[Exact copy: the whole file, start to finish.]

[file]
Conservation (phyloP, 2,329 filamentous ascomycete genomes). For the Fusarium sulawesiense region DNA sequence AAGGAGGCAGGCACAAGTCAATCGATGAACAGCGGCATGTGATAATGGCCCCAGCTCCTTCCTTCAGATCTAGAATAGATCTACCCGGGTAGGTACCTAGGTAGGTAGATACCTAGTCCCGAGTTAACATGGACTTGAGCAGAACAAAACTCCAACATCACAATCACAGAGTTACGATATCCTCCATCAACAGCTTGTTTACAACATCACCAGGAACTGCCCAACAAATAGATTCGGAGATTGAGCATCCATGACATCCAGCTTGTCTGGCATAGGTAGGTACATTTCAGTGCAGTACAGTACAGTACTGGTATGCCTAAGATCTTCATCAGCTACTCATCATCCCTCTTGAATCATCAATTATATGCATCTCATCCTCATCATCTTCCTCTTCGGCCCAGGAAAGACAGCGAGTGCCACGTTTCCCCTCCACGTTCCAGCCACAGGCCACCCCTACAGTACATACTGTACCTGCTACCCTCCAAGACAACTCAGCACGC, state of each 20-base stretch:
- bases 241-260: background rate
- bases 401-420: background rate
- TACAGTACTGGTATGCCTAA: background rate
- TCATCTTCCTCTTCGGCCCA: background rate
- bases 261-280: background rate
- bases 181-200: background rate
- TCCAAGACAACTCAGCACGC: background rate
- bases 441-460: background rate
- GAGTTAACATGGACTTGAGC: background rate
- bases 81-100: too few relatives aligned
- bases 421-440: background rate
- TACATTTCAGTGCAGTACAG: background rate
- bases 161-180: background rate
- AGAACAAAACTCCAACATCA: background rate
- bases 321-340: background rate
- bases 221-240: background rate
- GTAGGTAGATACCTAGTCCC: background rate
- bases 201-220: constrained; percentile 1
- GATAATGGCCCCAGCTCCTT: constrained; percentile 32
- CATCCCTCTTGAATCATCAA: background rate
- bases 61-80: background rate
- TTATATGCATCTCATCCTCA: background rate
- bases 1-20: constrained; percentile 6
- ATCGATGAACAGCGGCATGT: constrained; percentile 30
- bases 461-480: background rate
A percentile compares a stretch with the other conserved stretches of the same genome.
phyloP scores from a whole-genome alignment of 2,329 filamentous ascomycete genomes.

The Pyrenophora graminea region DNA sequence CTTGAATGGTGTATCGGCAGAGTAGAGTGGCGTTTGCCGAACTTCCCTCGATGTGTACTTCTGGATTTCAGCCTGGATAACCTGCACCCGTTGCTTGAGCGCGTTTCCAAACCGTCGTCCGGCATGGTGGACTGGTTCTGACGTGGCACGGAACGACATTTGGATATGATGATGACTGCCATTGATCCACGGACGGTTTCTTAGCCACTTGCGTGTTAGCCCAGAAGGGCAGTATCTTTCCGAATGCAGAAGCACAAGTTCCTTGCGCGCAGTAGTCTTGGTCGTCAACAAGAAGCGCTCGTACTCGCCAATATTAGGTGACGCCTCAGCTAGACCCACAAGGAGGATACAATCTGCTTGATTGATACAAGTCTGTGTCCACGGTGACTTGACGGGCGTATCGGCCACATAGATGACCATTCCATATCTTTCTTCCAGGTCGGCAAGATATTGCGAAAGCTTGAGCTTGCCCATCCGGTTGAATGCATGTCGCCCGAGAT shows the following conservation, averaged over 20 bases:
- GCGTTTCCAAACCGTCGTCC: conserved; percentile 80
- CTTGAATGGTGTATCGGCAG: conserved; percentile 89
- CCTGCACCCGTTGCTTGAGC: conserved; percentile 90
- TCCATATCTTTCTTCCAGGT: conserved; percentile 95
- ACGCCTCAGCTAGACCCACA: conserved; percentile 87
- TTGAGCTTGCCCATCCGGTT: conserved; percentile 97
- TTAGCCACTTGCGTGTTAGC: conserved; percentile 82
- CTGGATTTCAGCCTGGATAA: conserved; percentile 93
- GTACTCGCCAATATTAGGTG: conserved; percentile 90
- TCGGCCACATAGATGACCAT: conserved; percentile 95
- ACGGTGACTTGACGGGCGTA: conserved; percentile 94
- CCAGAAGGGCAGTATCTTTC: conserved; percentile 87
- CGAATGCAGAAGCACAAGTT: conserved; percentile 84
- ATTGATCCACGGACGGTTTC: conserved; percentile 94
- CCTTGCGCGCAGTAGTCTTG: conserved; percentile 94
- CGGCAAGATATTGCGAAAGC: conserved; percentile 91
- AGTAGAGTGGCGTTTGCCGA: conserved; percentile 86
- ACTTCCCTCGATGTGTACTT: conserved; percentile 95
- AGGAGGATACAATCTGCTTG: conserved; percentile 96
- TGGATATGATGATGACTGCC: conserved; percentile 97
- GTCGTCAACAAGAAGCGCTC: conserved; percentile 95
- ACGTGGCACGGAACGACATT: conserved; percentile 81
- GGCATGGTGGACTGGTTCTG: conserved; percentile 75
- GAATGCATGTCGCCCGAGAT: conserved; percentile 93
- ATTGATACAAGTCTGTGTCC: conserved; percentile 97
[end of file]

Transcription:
Conservation (phyloP, 2,329 filamentous ascomycete genomes). For the Fusarium sulawesiense region DNA sequence AAGGAGGCAGGCACAAGTCAATCGATGAACAGCGGCATGTGATAATGGCCCCAGCTCCTTCCTTCAGATCTAGAATAGATCTACCCGGGTAGGTACCTAGGTAGGTAGATACCTAGTCCCGAGTTAACATGGACTTGAGCAGAACAAAACTCCAACATCACAATCACAGAGTTACGATATCCTCCATCAACAGCTTGTTTACAACATCACCAGGAACTGCCCAACAAATAGATTCGGAGATTGAGCATCCATGACATCCAGCTTGTCTGGCATAGGTAGGTACATTTCAGTGCAGTACAGTACAGTACTGGTATGCCTAAGATCTTCATCAGCTACTCATCATCCCTCTTGAATCATCAATTATATGCATCTCATCCTCATCATCTTCCTCTTCGGCCCAGGAAAGACAGCGAGTGCCACGTTTCCCCTCCACGTTCCAGCCACAGGCCACCCCTACAGTACATACTGTACCTGCTACCCTCCAAGACAACTCAGCACGC, state of each 20-base stretch:
- bases 241-260: background rate
- bases 401-420: background rate
- TACAGTACTGGTATGCCTAA: background rate
- TCATCTTCCTCTTCGGCCCA: background rate
- bases 261-280: background rate
- bases 181-200: background rate
- TCCAAGACAACTCAGCACGC: background rate
- bases 441-460: background rate
- GAGTTAACATGGACTTGAGC: background rate
- bases 81-100: too few relatives aligned
- bases 421-440: background rate
- TACATTTCAGTGCAGTACAG: background rate
- bases 161-180: background rate
- AGAACAAAACTCCAACATCA: background rate
- bases 321-340: background rate
- bases 221-240: background rate
- GTAGGTAGATACCTAGTCCC: background rate
- bases 201-220: constrained; percentile 1
- GATAATGGCCCCAGCTCCTT: constrained; percentile 32
- CATCCCTCTTGAATCATCAA: background rate
- bases 61-80: background rate
- TTATATGCATCTCATCCTCA: background rate
- bases 1-20: constrained; percentile 6
- ATCGATGAACAGCGGCATGT: constrained; percentile 30
- bases 461-480: background rate
A percentile compares a stretch with the other conserved stretches of the same genome.
phyloP scores from a whole-genome alignment of 2,329 filamentous ascomycete genomes.

The Pyrenophora graminea region DNA sequence CTTGAATGGTGTATCGGCAGAGTAGAGTGGCGTTTGCCGAACTTCCCTCGATGTGTACTTCTGGATTTCAGCCTGGATAACCTGCACCCGTTGCTTGAGCGCGTTTCCAAACCGTCGTCCGGCATGGTGGACTGGTTCTGACGTGGCACGGAACGACATTTGGATATGATGATGACTGCCATTGATCCACGGACGGTTTCTTAGCCACTTGCGTGTTAGCCCAGAAGGGCAGTATCTTTCCGAATGCAGAAGCACAAGTTCCTTGCGCGCAGTAGTCTTGGTCGTCAACAAGAAGCGCTCGTACTCGCCAATATTAGGTGACGCCTCAGCTAGACCCACAAGGAGGATACAATCTGCTTGATTGATACAAGTCTGTGTCCACGGTGACTTGACGGGCGTATCGGCCACATAGATGACCATTCCATATCTTTCTTCCAGGTCGGCAAGATATTGCGAAAGCTTGAGCTTGCCCATCCGGTTGAATGCATGTCGCCCGAGAT shows the following conservation, averaged over 20 bases:
- GCGTTTCCAAACCGTCGTCC: conserved; percentile 80
- CTTGAATGGTGTATCGGCAG: conserved; percentile 89
- CCTGCACCCGTTGCTTGAGC: conserved; percentile 90
- TCCATATCTTTCTTCCAGGT: conserved; percentile 95
- ACGCCTCAGCTAGACCCACA: conserved; percentile 87
- TTGAGCTTGCCCATCCGGTT: conserved; percentile 97
- TTAGCCACTTGCGTGTTAGC: conserved; percentile 82
- CTGGATTTCAGCCTGGATAA: conserved; percentile 93
- GTACTCGCCAATATTAGGTG: conserved; percentile 90
- TCGGCCACATAGATGACCAT: conserved; percentile 95
- ACGGTGACTTGACGGGCGTA: conserved; percentile 94
- CCAGAAGGGCAGTATCTTTC: conserved; percentile 87
- CGAATGCAGAAGCACAAGTT: conserved; percentile 84
- ATTGATCCACGGACGGTTTC: conserved; percentile 94
- CCTTGCGCGCAGTAGTCTTG: conserved; percentile 94
- CGGCAAGATATTGCGAAAGC: conserved; percentile 91
- AGTAGAGTGGCGTTTGCCGA: conserved; percentile 86
- ACTTCCCTCGATGTGTACTT: conserved; percentile 95
- AGGAGGATACAATCTGCTTG: conserved; percentile 96
- TGGATATGATGATGACTGCC: conserved; percentile 97
- GTCGTCAACAAGAAGCGCTC: conserved; percentile 95
- ACGTGGCACGGAACGACATT: conserved; percentile 81
- GGCATGGTGGACTGGTTCTG: conserved; percentile 75
- GAATGCATGTCGCCCGAGAT: conserved; percentile 93
- ATTGATACAAGTCTGTGTCC: conserved; percentile 97